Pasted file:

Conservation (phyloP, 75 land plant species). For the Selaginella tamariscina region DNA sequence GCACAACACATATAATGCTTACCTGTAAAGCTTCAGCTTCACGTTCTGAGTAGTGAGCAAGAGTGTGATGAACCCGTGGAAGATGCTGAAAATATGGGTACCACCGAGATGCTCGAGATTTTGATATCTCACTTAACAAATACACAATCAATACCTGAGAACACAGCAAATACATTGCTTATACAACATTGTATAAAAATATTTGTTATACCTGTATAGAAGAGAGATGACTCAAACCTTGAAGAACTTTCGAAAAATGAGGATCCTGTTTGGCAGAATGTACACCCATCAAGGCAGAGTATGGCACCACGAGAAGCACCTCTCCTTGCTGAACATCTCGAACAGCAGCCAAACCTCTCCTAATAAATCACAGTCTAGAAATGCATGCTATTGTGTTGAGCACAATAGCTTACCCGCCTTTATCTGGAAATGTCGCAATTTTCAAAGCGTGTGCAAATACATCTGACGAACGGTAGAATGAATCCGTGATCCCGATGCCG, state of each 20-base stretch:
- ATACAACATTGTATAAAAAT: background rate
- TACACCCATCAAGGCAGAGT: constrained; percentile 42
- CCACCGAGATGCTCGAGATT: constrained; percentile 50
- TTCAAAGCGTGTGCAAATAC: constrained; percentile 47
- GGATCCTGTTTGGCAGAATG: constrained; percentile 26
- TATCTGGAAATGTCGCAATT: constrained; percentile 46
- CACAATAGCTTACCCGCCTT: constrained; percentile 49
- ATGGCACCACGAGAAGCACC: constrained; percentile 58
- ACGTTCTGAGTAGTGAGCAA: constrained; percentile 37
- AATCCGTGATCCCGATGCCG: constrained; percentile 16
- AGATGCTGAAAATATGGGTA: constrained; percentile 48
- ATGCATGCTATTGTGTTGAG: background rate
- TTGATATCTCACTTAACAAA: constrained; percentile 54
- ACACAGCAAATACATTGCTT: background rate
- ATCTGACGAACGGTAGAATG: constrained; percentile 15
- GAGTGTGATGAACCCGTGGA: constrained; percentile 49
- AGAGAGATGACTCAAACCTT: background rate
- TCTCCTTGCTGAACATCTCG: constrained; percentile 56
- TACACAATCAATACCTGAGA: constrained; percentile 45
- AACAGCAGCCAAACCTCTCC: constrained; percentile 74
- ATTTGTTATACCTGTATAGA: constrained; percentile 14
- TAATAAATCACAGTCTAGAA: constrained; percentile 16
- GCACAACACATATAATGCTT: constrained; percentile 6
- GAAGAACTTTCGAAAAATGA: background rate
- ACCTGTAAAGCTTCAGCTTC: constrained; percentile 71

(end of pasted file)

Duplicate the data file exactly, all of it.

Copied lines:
Conservation (phyloP, 75 land plant species). For the Selaginella tamariscina region DNA sequence GCACAACACATATAATGCTTACCTGTAAAGCTTCAGCTTCACGTTCTGAGTAGTGAGCAAGAGTGTGATGAACCCGTGGAAGATGCTGAAAATATGGGTACCACCGAGATGCTCGAGATTTTGATATCTCACTTAACAAATACACAATCAATACCTGAGAACACAGCAAATACATTGCTTATACAACATTGTATAAAAATATTTGTTATACCTGTATAGAAGAGAGATGACTCAAACCTTGAAGAACTTTCGAAAAATGAGGATCCTGTTTGGCAGAATGTACACCCATCAAGGCAGAGTATGGCACCACGAGAAGCACCTCTCCTTGCTGAACATCTCGAACAGCAGCCAAACCTCTCCTAATAAATCACAGTCTAGAAATGCATGCTATTGTGTTGAGCACAATAGCTTACCCGCCTTTATCTGGAAATGTCGCAATTTTCAAAGCGTGTGCAAATACATCTGACGAACGGTAGAATGAATCCGTGATCCCGATGCCG, state of each 20-base stretch:
- ATACAACATTGTATAAAAAT: background rate
- TACACCCATCAAGGCAGAGT: constrained; percentile 42
- CCACCGAGATGCTCGAGATT: constrained; percentile 50
- TTCAAAGCGTGTGCAAATAC: constrained; percentile 47
- GGATCCTGTTTGGCAGAATG: constrained; percentile 26
- TATCTGGAAATGTCGCAATT: constrained; percentile 46
- CACAATAGCTTACCCGCCTT: constrained; percentile 49
- ATGGCACCACGAGAAGCACC: constrained; percentile 58
- ACGTTCTGAGTAGTGAGCAA: constrained; percentile 37
- AATCCGTGATCCCGATGCCG: constrained; percentile 16
- AGATGCTGAAAATATGGGTA: constrained; percentile 48
- ATGCATGCTATTGTGTTGAG: background rate
- TTGATATCTCACTTAACAAA: constrained; percentile 54
- ACACAGCAAATACATTGCTT: background rate
- ATCTGACGAACGGTAGAATG: constrained; percentile 15
- GAGTGTGATGAACCCGTGGA: constrained; percentile 49
- AGAGAGATGACTCAAACCTT: background rate
- TCTCCTTGCTGAACATCTCG: constrained; percentile 56
- TACACAATCAATACCTGAGA: constrained; percentile 45
- AACAGCAGCCAAACCTCTCC: constrained; percentile 74
- ATTTGTTATACCTGTATAGA: constrained; percentile 14
- TAATAAATCACAGTCTAGAA: constrained; percentile 16
- GCACAACACATATAATGCTT: constrained; percentile 6
- GAAGAACTTTCGAAAAATGA: background rate
- ACCTGTAAAGCTTCAGCTTC: constrained; percentile 71